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19 March 2019 (Tue), 19:00 Mikhailovsky Classical Ballet and Opera Theatre (established 1833) - ! PREMIERE ! Opera Peter Tchaikovsky "Iolanta" (Opera in 1 Act)

The performance has 1 intermission

Schedule for Peter Tchaikovsky "Iolanta" (Opera in 1 Act) 2020

Composer: Peter Tchaikovsky

Orchestra: Mikhailovsky Symphony Orchestra
Opera company: Mikhailovsky Opera

Opera in 1 act

Performed in Russian, with synchronised English supertitles

World premiere: 18 December, 1892, Mariinsky Theatre, St. Petersburg, Russia

With his latest production, Andriy Zholdak seeks to highlight the inner light and beauty of the soul. The director, who made his operatic debut with Eugene Onegin, has developed a taste for the genre and now works regularly with European opera houses. Rehearsals are currently under way for his production of Tchaikovsky’s Iolantaat Mikhailovsky Theatre. The heroine of the old French legend was born blind but acquires the ability to see when she falls in love and experiences heartache. The changes that occur in Iolanta offer the director a pretext to reflect on the unity and struggle of light and darkness in the world and in every human being.

Opera in two acts by Peter Tchaikovsky

Libretto by Modest Tchaikovsky based on Heinrich Hertz’s dramatic poem "Koenig Renes Tochter"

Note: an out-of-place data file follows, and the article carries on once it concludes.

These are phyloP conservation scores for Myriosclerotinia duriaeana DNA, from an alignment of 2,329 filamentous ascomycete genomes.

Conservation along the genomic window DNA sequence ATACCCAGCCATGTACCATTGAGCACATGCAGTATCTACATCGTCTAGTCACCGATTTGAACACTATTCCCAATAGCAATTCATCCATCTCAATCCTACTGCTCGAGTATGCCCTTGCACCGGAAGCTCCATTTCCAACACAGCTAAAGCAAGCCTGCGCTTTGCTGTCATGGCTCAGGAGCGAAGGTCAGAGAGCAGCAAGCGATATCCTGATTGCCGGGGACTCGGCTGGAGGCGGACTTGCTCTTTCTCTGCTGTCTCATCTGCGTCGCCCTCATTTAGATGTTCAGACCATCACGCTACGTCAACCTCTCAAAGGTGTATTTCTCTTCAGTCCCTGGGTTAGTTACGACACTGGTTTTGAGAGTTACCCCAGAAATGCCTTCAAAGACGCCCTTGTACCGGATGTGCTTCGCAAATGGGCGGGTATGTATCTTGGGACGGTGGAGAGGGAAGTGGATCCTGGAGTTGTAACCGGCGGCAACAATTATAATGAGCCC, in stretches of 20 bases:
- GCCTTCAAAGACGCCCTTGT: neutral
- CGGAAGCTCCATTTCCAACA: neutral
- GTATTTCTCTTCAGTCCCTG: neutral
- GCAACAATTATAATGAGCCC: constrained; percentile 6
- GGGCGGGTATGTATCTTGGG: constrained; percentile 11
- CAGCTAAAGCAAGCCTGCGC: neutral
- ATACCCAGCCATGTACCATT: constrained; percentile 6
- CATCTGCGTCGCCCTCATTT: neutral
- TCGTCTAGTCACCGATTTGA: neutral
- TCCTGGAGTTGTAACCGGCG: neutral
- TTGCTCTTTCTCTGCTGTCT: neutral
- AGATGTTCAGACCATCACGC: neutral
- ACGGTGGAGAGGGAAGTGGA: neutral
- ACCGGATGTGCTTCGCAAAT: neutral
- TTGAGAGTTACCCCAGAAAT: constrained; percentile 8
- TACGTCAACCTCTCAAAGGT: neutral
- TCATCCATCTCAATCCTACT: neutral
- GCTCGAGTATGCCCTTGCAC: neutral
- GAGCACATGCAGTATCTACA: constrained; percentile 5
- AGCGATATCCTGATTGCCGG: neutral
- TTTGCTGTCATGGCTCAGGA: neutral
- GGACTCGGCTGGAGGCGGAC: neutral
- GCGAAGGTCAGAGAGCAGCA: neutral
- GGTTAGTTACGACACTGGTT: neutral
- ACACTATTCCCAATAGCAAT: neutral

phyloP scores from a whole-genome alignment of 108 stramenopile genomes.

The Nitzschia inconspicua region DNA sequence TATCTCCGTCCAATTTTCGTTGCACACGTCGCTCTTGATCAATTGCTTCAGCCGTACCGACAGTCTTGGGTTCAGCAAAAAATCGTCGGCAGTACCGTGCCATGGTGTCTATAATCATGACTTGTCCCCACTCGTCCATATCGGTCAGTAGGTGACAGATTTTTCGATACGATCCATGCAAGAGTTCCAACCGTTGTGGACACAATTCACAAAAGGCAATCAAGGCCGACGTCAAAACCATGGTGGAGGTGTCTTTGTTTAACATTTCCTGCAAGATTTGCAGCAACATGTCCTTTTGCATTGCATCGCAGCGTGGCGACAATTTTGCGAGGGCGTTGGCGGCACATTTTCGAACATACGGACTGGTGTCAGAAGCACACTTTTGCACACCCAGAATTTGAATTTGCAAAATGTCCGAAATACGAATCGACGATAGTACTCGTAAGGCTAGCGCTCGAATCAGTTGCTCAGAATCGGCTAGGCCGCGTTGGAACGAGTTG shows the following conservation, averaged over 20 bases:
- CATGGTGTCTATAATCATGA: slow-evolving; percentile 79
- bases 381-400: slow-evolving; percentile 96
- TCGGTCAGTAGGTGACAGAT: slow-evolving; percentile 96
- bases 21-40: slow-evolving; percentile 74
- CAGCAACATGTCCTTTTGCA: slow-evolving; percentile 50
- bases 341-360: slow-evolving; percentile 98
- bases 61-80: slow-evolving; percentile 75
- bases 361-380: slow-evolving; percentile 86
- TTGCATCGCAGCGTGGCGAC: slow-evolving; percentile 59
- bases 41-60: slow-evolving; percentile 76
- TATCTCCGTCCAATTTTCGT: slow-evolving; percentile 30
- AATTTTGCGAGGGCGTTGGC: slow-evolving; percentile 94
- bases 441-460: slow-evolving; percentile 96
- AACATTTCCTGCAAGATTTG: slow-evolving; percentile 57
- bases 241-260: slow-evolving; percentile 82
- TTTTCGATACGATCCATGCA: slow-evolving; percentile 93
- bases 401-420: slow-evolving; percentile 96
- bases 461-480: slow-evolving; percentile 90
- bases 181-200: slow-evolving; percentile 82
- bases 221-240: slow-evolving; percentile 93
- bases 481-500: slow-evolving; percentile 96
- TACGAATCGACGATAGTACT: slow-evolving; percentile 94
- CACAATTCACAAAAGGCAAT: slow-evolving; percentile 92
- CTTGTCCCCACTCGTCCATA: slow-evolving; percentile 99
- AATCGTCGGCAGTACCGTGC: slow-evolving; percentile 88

The action takes place in XV century. Iolanta, the blind daughter of the King of Provence, is whiling away the time in the gar­den of the castle. As the curtain rises she is talk­ing to her nurse, Marta. She tells Marta that she has never ever felt so depressed, Iolanta’s friends, Brigitte and Laura, try to cheer her up by singing songs and bringing her posies of flowers. Marta also tries to comfort Iolanta by singing her favourite lullaby. This sends Iolanta to sleep. The sleeping Iolanta is carried into the castle. There is a fanfare of trumpets and Almerik, King Rene’s sword-bearer, appears. He informs the castle doorman, Bertrand, that very soon the King will be arriving with a famous Physician who, it is hoped, will cure Iolanta of her blindness. The trumpets sound again, announcing the arrival of the King. King Rene enters accompanied by the Moorish Physician, Ibn-Hakia. King Rene tells Ibn-Hakia that Iolanta has been betrothed from infancy to Robert, Duke of Burgundy, and is soon to marry him, but the Duke does not know that his future wife is blind and, indeed, Iolanta herself is totally unaware of her misfortune, Iolanta had been brought up by her father in this remote cas­tle and he had surrounded her with loyal retain­ers whom he had ordered on pain of death not to tell her the truth. Ibn-Hakia says that the only cure for Iolanta is to inform her of her disability and then, so long as she passionately wishes to recover her sight, she will do so. King Rene, full of anxieties for his daughter, retires in indecision to the castle together with the Physician.